Narrative from Edward O. for Jeremy B.

From: Ray Recchia (
Date: Thu Feb 14 2002 - 02:30:09 GMT

  • Next message: Keith Henson: "Re: Memes Meta-Memes and Politics 1 of 3 (1988, updates 2002)"

    Received: by id CAA20477 (8.6.9/5.3[ref] for from; Thu, 14 Feb 2002 02:37:23 GMT
    Message-Id: <>
    X-Sender: (Unverified)
    X-Mailer: QUALCOMM Windows Eudora Version 5.0.2
    Date: Wed, 13 Feb 2002 21:30:09 -0500
    From: Ray Recchia <>
    Subject: Narrative from Edward O. for Jeremy B.
    Content-Type: text/plain; charset="iso-8859-1"; format=flowed
    Content-Transfer-Encoding: quoted-printable
    Precedence: bulk

    For Jeremy B, a little Edward O. by way of Raymond O.

     From 'The Best American Science and Nature Writing:
    2001', 'Introduction: Life is a Narrative' by Edward O. Wilson pp. xv-xvi

    "Science, like the rest of culture, is based on the manufacture of
    narrative. That is entirely natural, and in a profound sense is a
    Darwinian necessity. We all live by narrative, every day and every minute
    of our lives. Narrative is the human way of working through a chaotic and
    unforgiving world bent on reducing our bodies to malodorous catabolic
    molecules. It delays the surrender of our personal atoms and compounds back
    to the environment the assembly of more humans, and ants.

    "By narrative we take the best stock we can of the world and our
    predicament in it. What we see and recreate is seldom the blinding literal
    truth. Instead, we perceive and respond to our surroundings in narrow ways
    that most benefit our organismic selves. The narrative genius of Homo
    sapiens is an accommodation to the inher­ent inability of the three pounds
    of our sensory system and brain to process more than a minute fraction of
    the information the envi­ronment pours into them. In order to keep the
    organism alive, that fraction must be intensely and accurately selective.
    The stories we tell ourselves and others are our survival manuals.

    "With new tools and models, neuroscientists are drawing close to an
    understanding of the conscious mind as narrative generator.They view it as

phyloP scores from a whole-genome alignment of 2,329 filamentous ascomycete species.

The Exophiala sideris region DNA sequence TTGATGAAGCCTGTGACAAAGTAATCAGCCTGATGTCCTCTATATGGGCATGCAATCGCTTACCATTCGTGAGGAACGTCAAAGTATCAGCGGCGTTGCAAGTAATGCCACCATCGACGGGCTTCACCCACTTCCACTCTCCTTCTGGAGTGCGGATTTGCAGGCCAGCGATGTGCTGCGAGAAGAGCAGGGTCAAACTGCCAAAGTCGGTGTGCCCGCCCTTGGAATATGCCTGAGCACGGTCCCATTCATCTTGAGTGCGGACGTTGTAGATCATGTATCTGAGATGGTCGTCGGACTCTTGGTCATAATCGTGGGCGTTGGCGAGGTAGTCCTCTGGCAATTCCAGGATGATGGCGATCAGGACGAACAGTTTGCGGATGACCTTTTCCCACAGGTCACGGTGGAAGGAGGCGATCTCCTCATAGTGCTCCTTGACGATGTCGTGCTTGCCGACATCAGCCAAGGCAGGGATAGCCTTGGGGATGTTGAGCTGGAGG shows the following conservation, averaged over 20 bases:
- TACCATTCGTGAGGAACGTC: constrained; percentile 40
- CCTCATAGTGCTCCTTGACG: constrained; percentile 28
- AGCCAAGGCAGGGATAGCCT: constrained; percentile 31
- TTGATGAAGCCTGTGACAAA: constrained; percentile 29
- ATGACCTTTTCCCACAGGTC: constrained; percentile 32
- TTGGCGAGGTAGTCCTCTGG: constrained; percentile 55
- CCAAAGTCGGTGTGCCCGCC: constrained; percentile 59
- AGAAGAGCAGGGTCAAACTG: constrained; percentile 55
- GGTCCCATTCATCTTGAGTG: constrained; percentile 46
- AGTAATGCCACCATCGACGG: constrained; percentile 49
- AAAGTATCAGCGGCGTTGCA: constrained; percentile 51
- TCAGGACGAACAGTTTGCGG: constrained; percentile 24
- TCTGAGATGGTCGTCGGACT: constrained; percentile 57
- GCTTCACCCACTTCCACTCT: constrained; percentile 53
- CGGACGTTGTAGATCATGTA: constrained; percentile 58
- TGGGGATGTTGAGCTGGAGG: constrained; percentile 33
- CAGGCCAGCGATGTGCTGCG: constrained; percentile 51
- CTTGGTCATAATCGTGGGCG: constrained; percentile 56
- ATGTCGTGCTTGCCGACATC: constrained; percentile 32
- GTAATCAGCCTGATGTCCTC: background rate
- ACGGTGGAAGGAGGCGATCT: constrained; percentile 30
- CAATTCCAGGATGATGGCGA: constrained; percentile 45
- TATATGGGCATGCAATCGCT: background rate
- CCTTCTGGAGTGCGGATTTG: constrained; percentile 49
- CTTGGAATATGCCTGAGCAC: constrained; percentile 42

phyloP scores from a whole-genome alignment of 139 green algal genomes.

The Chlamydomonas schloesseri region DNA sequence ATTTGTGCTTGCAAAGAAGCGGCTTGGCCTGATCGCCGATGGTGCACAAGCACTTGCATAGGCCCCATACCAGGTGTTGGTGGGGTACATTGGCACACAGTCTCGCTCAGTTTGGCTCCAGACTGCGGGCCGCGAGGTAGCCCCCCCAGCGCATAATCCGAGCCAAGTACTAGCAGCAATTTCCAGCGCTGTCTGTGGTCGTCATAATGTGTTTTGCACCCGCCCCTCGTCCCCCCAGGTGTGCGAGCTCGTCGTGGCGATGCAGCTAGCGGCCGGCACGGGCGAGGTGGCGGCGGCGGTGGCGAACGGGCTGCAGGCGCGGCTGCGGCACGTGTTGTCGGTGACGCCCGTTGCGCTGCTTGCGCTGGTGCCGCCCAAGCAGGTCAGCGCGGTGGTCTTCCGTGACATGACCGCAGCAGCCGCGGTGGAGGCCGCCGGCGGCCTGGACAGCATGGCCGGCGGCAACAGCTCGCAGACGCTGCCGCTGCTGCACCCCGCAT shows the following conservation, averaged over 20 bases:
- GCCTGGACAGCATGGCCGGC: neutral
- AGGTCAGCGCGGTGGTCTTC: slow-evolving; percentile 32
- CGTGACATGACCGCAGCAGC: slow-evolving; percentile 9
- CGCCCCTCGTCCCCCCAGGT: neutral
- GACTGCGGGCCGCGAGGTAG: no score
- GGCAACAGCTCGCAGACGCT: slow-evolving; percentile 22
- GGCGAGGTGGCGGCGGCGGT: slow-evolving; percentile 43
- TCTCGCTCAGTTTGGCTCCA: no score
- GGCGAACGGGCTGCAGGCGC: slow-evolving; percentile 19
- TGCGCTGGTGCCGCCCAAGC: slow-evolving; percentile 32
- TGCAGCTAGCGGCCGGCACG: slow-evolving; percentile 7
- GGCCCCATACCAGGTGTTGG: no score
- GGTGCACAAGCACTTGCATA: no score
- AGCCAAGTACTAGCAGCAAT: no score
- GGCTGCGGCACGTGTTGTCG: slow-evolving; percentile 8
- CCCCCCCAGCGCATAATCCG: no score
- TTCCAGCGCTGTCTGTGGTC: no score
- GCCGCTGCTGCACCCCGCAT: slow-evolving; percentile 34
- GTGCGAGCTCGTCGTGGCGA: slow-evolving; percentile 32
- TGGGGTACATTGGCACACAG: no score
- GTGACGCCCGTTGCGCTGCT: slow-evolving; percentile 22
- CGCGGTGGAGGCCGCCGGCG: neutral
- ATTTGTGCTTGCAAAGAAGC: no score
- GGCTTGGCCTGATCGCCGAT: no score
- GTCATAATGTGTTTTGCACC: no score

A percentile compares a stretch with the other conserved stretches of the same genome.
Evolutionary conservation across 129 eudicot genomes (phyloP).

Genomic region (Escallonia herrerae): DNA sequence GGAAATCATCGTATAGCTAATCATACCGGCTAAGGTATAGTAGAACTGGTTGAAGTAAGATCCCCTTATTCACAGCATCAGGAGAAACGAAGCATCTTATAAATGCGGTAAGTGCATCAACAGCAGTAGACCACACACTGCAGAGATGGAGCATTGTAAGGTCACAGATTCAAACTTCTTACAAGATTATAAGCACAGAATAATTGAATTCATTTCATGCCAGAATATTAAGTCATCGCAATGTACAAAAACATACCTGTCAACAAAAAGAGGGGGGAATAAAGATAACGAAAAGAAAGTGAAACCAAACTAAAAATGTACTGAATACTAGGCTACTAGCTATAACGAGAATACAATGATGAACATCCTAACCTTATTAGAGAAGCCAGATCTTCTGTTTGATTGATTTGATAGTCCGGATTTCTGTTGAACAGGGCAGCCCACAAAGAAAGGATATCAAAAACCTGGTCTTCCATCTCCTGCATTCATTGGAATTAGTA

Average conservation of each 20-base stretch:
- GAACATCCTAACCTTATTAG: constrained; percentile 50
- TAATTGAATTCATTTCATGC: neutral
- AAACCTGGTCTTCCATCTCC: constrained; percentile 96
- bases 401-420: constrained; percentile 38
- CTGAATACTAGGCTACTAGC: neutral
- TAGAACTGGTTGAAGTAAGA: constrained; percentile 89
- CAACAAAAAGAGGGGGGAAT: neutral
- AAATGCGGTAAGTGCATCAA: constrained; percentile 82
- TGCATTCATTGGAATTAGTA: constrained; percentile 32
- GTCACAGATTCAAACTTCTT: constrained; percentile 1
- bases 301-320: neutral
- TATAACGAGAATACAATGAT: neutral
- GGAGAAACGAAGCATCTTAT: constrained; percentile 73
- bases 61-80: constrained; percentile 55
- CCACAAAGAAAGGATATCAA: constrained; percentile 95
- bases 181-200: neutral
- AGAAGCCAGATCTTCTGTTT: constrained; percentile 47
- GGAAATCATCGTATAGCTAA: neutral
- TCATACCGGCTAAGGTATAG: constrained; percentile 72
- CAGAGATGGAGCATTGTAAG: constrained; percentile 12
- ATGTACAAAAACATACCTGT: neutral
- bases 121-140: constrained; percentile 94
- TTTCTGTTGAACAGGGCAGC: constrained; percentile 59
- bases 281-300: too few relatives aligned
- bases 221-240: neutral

an adaptive flood of scenarios created continuously by the working brain.
    Whether set in the past, present or future, whether fictive or reality
    based, the free-running constructions are our only simulacrum of the world
    outside the brain. They are everything we will ever possess as individuals.
    And, minute by minute they determine whether we live or die.

    "The present in particular is constructed from sensations very far in
    excess of what can be put into the simulacrum. Working at a frantic pace,
    the brain summons memories — past scenarios — to help screen and organize
    the incoming chaos. It simultaneously creates imaginary scenarios to create
    fields of competing options, the process we call decision-making. Only a
    tiny fraction of the narrative fragments-the focus-is selected for
    higher-order processing in the prefrontal cortex. That segment constitutes
    the theater of running symbolic imagery we call the conscious mind.

    "During the story-building process, the past is reworked and returned to
    memory storage. Through repeated cycles of recall and supplementations the
    brain holds on to shrinking segments of the former conscious
    states. Across generations the most important among these fragments are
    communicated widely and converted into history, literature, and oral
    tradition. If altered enough, they become legend and myth. The rest
    disappear. The story I have just told you about Mesozoic ants is all true
    as I can reconstruct it from my memory and notes. But it is only a little
    bit of the whole truth, most of which beyond my retrieval no matter how
    hard I might try."

    ===============================This was distributed via the memetics list associated with the
    Journal of Memetics - Evolutionary Models of Information Transmission
    For information about the journal and the list (e.g. unsubscribing)

    This archive was generated by hypermail 2b29 : Thu Feb 14 2002 - 02:46:48 GMT